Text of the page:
As renting increases in popularity, mortgage professionals must adapt

The inherent flexibility of renting a property as opposed to buying it showcases itself in generational differences in home-hunting habits. Although it may be easy to assume that only younger Americans are skewing towards rentals – after all, subscription-based services are the new norm in everything from food to entertainment – older property hunters are leaning towards renting as well.

By the end of this year, multifamily construction projects are expected to peak at a rate nearly two-thirds higher than anything seen during the past 20 years. This is an associated shift in demand due to multifamily construction being more conducive to renting (as opposed to owning.) Although this trend may come as a surprise to some professionals in the real estate space, a 2017 CNBC report states that baby boomers have been disrupting the multifamily sector for quite some time.

This generation, the report says, is selling their large, family homes in suburban areas and trading their empty nests for maintenance-free apartment living. This includes tasks that are monotonous (and increasingly difficult with age) including raking, shoveling, and cleaning up after storms.

But what does this mean for mortgage brokers and borrowers? Simply put, mortgage professionals must keep a keen eye on this demographic and their purchasing habits, as the share of older Americans is expected to increase. By 2050, the 65 and older demographic is expected to surpass 88 million people – this is more than double the group’s 2010 population, according to data from the U.S. Census Bureau.

Far-removed from ‘empty nest syndrome’ (while also being the cause of those empty nests), millennials – the largest generation in U.S. history – are choosing rental properties because of lifestyle differences and economic disadvantages, mainly high levels of student debt. According to a study from the Federal Reserve, for every 10 percent increase in student loan-related debt a person holds, their odds of becoming a homeowner drops one to two percentage points during the first five years after they leave their college/university. Although student loan debt raises concerns about the financial stability of subsequent generations, it is important to note that every one percent drop in the home ownership rate creates a need for 1 million new rental units.

Despite these financial strains, millennials, baby boomers, and every group in between state that they enjoy the amenities associated with rental properties; proximity to shopping, resturants, and grocery stores helps transportation-related worries dissipate, and allows for intergenerational interaction.

This proximity to retail and dining (among other ‘bonuses’) has led to a peculiar phenomenon – enter the age of the “amenities war.” Rental companies are vying for the business of prospective tenants, and are ramping up their efforts to provide the best in fitness and wellness, the popularity of which has exploded in the last decade. This is married with the emerging “smart home” market, which sees Star Trek-esque gadgets implemented throughout properties (ranging from app-controlled locks to automatically-adjusting lights.)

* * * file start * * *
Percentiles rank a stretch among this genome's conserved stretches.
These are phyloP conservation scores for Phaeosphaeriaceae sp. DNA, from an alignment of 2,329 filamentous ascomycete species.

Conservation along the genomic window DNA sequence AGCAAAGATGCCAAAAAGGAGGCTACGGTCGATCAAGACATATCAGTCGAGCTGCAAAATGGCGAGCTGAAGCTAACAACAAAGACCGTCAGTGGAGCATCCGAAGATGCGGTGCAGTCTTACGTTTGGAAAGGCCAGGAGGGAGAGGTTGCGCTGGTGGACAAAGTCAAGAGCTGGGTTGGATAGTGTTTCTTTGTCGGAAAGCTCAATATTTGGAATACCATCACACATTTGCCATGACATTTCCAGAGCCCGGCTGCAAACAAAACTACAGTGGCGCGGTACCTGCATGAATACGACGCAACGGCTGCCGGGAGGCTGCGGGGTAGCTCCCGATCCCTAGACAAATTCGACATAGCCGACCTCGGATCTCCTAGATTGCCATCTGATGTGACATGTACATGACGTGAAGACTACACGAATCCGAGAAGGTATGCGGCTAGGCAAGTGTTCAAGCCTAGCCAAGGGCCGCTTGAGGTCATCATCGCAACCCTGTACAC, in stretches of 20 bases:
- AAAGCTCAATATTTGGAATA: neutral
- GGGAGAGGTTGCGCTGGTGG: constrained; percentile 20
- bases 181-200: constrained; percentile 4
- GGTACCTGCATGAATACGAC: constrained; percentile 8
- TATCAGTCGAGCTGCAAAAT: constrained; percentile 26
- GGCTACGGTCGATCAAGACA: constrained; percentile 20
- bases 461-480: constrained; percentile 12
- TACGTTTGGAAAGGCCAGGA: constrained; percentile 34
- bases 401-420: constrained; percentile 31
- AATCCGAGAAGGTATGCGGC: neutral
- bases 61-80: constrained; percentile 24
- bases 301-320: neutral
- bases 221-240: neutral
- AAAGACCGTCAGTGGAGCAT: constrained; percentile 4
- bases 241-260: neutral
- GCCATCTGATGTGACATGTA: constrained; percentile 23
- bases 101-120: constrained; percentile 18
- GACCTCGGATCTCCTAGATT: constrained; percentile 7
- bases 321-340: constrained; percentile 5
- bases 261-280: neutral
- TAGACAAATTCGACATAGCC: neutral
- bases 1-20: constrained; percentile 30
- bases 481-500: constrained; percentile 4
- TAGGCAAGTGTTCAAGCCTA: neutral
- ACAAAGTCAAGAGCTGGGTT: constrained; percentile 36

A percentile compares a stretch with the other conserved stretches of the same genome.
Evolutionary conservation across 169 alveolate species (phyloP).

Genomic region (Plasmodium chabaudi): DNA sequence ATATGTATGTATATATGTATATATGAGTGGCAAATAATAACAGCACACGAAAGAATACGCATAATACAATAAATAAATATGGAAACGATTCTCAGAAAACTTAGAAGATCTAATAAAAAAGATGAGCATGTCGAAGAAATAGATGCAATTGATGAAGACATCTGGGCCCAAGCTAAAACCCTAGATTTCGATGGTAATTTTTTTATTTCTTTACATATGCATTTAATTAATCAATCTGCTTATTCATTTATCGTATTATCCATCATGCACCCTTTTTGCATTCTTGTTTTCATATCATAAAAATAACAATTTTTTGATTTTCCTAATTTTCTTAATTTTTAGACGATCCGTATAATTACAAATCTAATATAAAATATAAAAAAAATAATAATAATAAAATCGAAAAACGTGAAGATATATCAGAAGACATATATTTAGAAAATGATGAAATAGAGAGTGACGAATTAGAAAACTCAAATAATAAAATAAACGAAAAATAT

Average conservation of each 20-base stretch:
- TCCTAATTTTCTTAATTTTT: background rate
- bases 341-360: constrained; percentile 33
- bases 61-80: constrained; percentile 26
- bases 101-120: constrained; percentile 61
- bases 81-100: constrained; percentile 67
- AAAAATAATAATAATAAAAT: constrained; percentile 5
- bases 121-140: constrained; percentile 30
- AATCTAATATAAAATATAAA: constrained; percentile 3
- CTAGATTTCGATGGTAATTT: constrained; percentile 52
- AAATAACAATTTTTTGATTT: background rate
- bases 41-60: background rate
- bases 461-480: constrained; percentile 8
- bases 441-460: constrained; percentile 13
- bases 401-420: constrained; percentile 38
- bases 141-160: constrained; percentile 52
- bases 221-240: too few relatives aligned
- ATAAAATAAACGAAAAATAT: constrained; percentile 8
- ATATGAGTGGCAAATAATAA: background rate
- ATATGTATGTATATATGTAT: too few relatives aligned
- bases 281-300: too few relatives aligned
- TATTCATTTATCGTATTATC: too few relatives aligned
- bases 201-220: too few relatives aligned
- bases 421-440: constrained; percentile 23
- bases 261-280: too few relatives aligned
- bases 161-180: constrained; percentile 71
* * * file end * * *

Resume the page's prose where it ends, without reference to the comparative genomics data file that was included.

As rental units become increasingly connected to the digital world, the inhabitants of those units are fully embracing the concept of “live, work, play.” The city is no longer merely where people work, it is an all-inclusive destination for business, entertainment, and the routines of everyday life.

Although construction increases vary on a state-by-state basis, California has struggled to keep up its housing supply when compared to the state’s increase in both jobs and population. According to California Real Estate Magazine, the state added 8.7 percent more jobs and 9.1 percent more people from 2007-2017, yet only increased its housing stock by 5.3 percent.

These statistics may give the appearance of a bleak housing market, but the same California Real Estate article noted that communities are making an effort to construct properties that are more accessible to the average Californian (many properties, especially near larger cities, are targeted towards high-net worth individuals and foreign investors.)

Although it may seem paradoxical, cities that do have urban growth boundaries see around 38.6 percent more total developments than cities without these boundaries. Although the word ‘boundary’ has negative connotations, pushing builders towards already-populated areas is a positive for not only the increase in sheer units, but the environment as well (proximity to transportation and business hubs helps reduce the amount of cars needed in a given area.)

Overall, mortgage professionals cannot expect the workforce to grow if the housing supply does not grow as well. There is no shortage of opportunity for those who are following the demographic shifts taking place in the Southern California housing market, and there is no mortgage lender better qualified to help you navigate this market than Alta Capital Group, located in Tustin, California. With a litany of direct private loans (including fix & flip, short-term and long-term rental, and multifamily), flexible underwriting, and a relationship-driven approach, our team of experienced loan professionals are ready to answer any questions you may have about this multi-faceted market.

We close within 5-10 days and write a letter of intent within 24 hours. Call us to learn about the Alta Advantage, and see why the majority of our clients come back for repeat business. (844) 402-2582